Dealing with multiple lenders takes time, especially if the borrower is negotiating separate first and second lien facilities. With unitranche loans, there is no need for the borrower to mediate intercreditor agreement negotiations between senior and junior lenders. This reduces the risk of the deal falling apart. It also makes speeds up the time to close, making a unitranche solution especially suitable where speed is often of utmost importance, such as the financing of an acquisition.
In a unitranche structure, if the borrower requires permission to depart from the terms of the loan agreement, the lender is more likely to agree. In a traditional loan structure, it can be challenging for a borrower to obtain a waiver or consent from separate first and second lien lenders. This is because these lenders may be disparate groups with different motivations. They may have limited interest in the borrower’s day-to-day business affairs. With no competing interests between lenders, unitranche financing also eliminates expensive legal posturing and duplicate default work with the borrower by competing legal counsel. This can result in higher loan amounts because of ‘comfort’ in the absence of competing interests.
At US Capital Global, a full-service private financial group based in San Francisco, we have witnessed rising demand for unitranche solutions from SMBs since we started offering this alternative. For instance, the firm has structured and provided capital for a custom $8 million unitranche facility for a leading global supplier of energy-saving LED products. The new unitranche structure replaced a traditional bank loan and provided the company with new capital to pursue a strategic acquisition in Holland, as well as additional working capital for its current and future needs.
Similarly, the US Capital Global team provided a multi-million dollar unitranche facility for a leading medical implant company. The financing comprised an accounts receivable and inventory revolving line of credit for both domestic and international assets together with a cash-flow term loan. Previously, this medical implant business had separate senior and junior lenders. The new unitranche facility, which combined the senior and junior debt, resulted in a lower blended cost of capital and higher availability because of the reduced risk of lender contention. It also made it easier for the company to access additional follow-on financing going forward.
The small and lower-middle-market lending marketplace continues to be highly fragmented. Specialty lenders are generally willing to lend only against their favored asset class. Finding the most appropriate mix of financing at the best cost, and then coordinating the different specialty lenders to a successful closing, can be a challenging process for an SMB. Innovative non-bank lenders now have the ability to provide a single, unitranche loan to vastly simplify the situation. Once a financing solution primarily for larger businesses, unitranche loans now offer SMBs the advantages of speed, simplicity, and certainty of closing.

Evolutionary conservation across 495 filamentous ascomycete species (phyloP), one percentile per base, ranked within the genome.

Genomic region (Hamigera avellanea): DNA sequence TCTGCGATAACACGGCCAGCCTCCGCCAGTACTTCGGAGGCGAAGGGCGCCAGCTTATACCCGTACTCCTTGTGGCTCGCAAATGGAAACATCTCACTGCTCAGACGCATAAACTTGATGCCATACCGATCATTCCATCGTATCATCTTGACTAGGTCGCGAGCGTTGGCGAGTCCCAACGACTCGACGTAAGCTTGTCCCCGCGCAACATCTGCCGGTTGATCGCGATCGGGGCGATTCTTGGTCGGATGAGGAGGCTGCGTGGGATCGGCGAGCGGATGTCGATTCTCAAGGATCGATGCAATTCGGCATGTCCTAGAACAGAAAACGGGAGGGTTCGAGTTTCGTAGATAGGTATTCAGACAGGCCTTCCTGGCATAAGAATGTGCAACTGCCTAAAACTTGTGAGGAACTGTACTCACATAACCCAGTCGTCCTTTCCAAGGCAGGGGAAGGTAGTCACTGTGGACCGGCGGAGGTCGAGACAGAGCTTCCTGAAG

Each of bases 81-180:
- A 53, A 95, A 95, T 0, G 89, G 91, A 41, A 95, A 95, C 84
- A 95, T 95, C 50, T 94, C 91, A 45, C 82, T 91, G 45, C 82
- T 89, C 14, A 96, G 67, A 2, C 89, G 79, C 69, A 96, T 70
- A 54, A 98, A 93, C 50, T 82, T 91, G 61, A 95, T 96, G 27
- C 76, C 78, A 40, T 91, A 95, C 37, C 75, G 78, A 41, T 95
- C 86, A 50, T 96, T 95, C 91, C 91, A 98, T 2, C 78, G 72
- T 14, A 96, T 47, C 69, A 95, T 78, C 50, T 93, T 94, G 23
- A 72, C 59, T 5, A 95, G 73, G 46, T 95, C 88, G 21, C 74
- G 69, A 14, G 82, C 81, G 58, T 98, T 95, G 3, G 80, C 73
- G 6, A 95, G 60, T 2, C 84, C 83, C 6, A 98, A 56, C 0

Click on the tombstones below for further details about these selected transactions.
Jeffrey Sweeney is a fund manager with years of experience in corporate finance and asset management. He is Chairman and CEO at US Capital Global (www.uscapglobal.com), a full-service global private financial group headquartered in San Francisco.
Securities offered through US Capital Global Securities, LLC (“USCGS”), member FINRA/SIPC. This is for your information only and is not an offer to sell, or a solicitation of an offer to buy any securities or instruments. Any such offer or solicitation shall be made only pursuant to the confidential private placement memorandum and supporting documents, as amended or supplemented from time to time. The information has been obtained or derived from sources believed by us to be reliable, but we do not represent that it is accurate, complete, or timely. Any opinions or estimates contained in this information constitute our judgment as of this date and are subject to change without notice. USCGS or its affiliates may provide advice to, be compensated by, or hold debt or equity positions in the companies noted herein. View USCGS’ Form CRS at www.uscapglobalsecurities.com/crs.html. 07222021-FA-VG